"The US Food and Drug Administration (FDA) is ordering stricter warnings and contraindications for the anemia drug ferumoxytol (Ferumoxytol, AMAG Pharmaceuticals), stating that even with current warnings, there have been 79 anaphylactic r"...
Serious Hypersensitivity Reactions
Fatal and serious hypersensitivity reactions including anaphylaxis, presenting with cardiac/ cardiorespiratory arrest, clinically significant hypotension, syncope, or unresponsiveness have occurred in patients receiving Feraheme [see BOXED WARNING]. Other adverse reactions potentially associated with hypersensitivity have occurred (pruritus, rash, urticaria, and wheezing). These reactions have occurred following the first dose or subsequent doses in patients in whom a previous Feraheme dose was tolerated.
Patients with a history of multiple drug allergies may have a greater risk of anaphylaxis with parenteral iron products. Carefully consider the potential risks and benefits before administering Feraheme to these patients.
Only administer Feraheme when personnel and therapies are immediately available for the treatment of anaphylaxis and other hypersensitivity reactions. Closely observe patients for signs and symptoms of hypersensitivity including monitoring of blood pressure and pulse during and after Feraheme administration for at least 30 minutes and until clinically stable following completion of each infusion [see ADVERSE REACTIONS].
In clinical studies predominantly in patients with CKD, serious hypersensitivity reactions were reported in 0.2% (3/1,726) of subjects receiving Feraheme. Other adverse reactions potentially associated with hypersensitivity (e.g., pruritus, rash, urticaria or wheezing) were reported in 3.7% (63/1,726) of these subjects. In other trials excluding patients with Stages 4 and 5 CKD, moderate to severe hypersensitivity reactions were reported in 2.6% (26/1014) of patients treated with Feraheme.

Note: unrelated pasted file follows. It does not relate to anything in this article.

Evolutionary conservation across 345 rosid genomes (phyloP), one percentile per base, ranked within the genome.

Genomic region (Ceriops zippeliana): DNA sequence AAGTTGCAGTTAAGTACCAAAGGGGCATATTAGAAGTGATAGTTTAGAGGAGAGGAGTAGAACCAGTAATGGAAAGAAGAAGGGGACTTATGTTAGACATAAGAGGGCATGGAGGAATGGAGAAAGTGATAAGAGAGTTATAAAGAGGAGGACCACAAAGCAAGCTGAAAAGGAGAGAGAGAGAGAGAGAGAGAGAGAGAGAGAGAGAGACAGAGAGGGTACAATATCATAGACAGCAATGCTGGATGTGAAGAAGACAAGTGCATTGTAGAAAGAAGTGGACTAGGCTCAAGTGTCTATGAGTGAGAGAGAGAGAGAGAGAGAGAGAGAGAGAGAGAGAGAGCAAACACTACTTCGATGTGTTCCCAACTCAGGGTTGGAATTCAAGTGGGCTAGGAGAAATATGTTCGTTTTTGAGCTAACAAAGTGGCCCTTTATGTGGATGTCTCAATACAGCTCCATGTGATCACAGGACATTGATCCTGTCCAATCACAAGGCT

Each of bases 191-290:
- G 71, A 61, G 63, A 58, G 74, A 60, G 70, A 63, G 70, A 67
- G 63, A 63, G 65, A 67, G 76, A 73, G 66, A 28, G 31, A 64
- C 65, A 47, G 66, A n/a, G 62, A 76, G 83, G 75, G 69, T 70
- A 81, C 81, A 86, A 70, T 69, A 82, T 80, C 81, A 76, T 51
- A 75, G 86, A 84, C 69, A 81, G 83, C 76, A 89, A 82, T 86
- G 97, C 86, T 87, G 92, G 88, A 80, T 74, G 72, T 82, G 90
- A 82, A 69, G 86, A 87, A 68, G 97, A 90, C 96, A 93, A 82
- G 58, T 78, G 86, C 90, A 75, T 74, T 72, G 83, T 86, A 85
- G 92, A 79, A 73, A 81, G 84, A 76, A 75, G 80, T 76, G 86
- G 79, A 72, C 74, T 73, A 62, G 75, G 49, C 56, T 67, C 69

In the post-marketing experience, fatal and serious anaphylactic type reactions presenting with cardiac/ cardiorespiratory arrest, clinically significant hypotension, syncope, and unresponsiveness have been reported. Elderly patients with multiple or serious co-morbidities who experience hypersensitivity reactions and/or hypotension following administration of Feraheme may have more severe outcomes [see BOXED WARNING, ADVERSE REACTIONS and Use In Specific Populations].
Severe adverse reactions of clinically significant hypotension have been reported. In clinical studies, hypotension was reported in 1.9% (33/1,726) of subjects, including three patients with serious hypotensive reactions. Hypotension has also been reported in the post-marketing experience [see ADVERSE REACTIONS from Post-marketing Spontaneous Reports]. Monitor patients for signs and symptoms of hypotension following each Feraheme administration [see DOSAGE AND ADMINISTRATION and Serious Hypersensitivity Reactions above].
Excessive therapy with parenteral iron can lead to excess storage of iron with the possibility of iatrogenic hemosiderosis. Regularly monitor the hematologic response during parenteral iron therapy [see DOSAGE AND ADMINISTRATION]. Do not administer Feraheme to patients with iron overload.
In the 24 hours following administration of Feraheme, laboratory assays may overestimate serum iron and transferrin bound iron by also measuring the iron in the Feraheme complex.
Magnetic Resonance (MR) Imaging
Administration of Feraheme may transiently affect the diagnostic ability of MR imaging. Anticipated MR imaging studies should be conducted prior to the administration of Feraheme. Alteration of MR imaging studies may persist for up to 3 months following the last Feraheme dose. If MR imaging is required within 3 months after Feraheme administration, use T1-or proton density-weighted MR pulse sequences to minimize the Feraheme effects; MR imaging using T2-weighted pulse sequences should not be performed earlier than 4 weeks after the administration of Feraheme. Maximum alteration of vascular MR imaging is anticipated to be evident for 1 – 2 days following Feraheme administration [see CLINICAL PHARMACOLOGY].